Certifications

Discussion in 'macOS' started by Yebubbleman, Jan 4, 2012.

  1. Yebubbleman macrumors 68030

    Yebubbleman

    Joined:
    May 20, 2010
    Location:
    Los Angeles, CA
    #1
    I hold four Apple Certifications:
    ACMT (Apple Certified Macintosh Technician)
    ACSP 10.6 (Apple Certified Support Professional for Mac OS X 10.6 Snow Leopard)
    ACSP 10.7 (Apple Certified Support Professional for Mac OS X 10.7 Lion)
    Apple Certified Associate Mac Integration 10.7 (Integration of Lion based client systems in an all-windows environment)

    I'm working on my ACTC 10.6 (Apple Certified Technical Coordinator for Snow Leopard and Snow Leopard Server) and thereafter, I'll do the same for 10.7. I don't bring this up to show off, but rather to ask a couple questions for any Mac IT professionals out there:Do you have any of these certifications? Did they help you get a job? Are they worth getting? I'd like to find a job doing Mac IT, primarily because I find that working with Macs in that kind of environment is fun whereas working with Windows...well...isn't. The type of people in that environment tend to be more interesting and the problems themselves seem to be...well...that much more logical. I'm finding that, at this point, I either need to brace myself for expanding my Windows knowledge-base and perhaps working in an all-Windows environment or I need to find a drastically different strategy for finding the right kind of Mac IT job. Any IT pros out there have any suggestions? Anything helps. Thanks a ton.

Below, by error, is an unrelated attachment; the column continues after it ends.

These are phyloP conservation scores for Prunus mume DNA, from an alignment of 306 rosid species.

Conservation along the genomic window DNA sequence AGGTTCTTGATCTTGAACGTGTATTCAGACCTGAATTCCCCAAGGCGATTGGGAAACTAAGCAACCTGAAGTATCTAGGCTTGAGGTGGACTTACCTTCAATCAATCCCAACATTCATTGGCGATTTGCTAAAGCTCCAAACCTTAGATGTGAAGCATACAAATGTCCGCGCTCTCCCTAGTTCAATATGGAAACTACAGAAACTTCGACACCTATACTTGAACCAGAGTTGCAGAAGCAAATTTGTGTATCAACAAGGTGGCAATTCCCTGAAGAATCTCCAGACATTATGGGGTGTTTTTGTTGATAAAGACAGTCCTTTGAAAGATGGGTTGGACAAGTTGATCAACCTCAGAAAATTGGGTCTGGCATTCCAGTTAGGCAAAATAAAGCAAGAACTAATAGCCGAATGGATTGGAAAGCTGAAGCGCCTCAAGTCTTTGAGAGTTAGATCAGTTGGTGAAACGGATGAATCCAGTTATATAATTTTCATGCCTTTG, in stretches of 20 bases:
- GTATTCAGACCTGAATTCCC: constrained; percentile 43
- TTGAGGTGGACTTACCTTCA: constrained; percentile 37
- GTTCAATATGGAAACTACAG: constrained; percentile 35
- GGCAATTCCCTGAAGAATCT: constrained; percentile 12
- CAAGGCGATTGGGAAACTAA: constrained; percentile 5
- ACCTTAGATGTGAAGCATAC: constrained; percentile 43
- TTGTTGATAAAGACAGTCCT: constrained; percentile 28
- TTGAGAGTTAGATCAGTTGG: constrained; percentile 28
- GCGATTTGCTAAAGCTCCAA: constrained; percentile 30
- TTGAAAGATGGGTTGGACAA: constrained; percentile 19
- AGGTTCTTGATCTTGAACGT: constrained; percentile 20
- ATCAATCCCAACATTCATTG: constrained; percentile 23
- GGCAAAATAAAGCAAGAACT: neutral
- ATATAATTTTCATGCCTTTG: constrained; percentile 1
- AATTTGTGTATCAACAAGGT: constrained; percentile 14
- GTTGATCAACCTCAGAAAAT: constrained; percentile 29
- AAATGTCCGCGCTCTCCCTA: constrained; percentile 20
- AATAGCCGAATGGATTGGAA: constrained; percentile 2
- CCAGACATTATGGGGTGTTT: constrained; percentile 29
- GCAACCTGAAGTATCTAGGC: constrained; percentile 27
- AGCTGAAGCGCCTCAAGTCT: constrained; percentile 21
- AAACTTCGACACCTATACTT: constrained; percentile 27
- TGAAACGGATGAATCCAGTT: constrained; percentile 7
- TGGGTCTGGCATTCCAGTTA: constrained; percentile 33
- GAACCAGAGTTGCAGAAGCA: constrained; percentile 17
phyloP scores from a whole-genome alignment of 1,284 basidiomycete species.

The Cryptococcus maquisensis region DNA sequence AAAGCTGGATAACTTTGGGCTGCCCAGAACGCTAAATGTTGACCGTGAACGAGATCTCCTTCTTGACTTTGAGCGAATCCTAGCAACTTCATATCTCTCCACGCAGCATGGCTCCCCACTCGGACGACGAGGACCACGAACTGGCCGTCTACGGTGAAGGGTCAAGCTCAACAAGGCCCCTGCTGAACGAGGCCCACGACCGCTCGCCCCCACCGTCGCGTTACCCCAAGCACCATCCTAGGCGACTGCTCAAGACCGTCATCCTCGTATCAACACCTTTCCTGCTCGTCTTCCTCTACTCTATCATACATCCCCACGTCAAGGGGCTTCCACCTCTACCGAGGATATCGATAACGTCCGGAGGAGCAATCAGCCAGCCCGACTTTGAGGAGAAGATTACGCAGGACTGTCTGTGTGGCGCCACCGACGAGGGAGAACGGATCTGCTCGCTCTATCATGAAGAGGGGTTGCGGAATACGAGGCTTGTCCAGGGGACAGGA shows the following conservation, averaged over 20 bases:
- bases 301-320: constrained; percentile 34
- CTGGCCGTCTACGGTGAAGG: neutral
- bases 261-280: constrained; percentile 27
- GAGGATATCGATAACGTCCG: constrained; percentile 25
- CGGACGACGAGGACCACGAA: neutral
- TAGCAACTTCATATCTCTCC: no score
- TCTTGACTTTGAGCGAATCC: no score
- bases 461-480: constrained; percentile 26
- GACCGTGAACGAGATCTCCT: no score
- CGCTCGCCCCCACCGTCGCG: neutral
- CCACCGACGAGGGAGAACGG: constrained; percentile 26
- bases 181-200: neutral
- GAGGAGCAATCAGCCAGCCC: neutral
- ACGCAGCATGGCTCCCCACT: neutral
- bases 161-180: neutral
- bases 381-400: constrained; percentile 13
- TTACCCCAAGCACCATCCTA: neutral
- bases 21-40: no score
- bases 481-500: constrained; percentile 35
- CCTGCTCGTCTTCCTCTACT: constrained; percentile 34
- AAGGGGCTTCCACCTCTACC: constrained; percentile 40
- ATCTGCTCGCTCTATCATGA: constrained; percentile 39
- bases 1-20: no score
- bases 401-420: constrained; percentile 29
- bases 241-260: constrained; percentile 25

2. GGJstudios macrumors Westmere

    GGJstudios

    Joined:
    May 16, 2008
    #2
    Those are good to have, but certifications aren't as valuable as the knowledge gained in the process of qualifying for them. While certifications are helpful to some extent in attracting some clients, what keeps them coming back and referring others is meeting their needs in a timely and professional manner. Once you build a good reputation with clients, they'll build your business for you, by coming back and by referring others. Treat the client who pays you $1,000 the same as the one who pays you $80,000 and you never know what business they may bring you in the future. Good luck!
     

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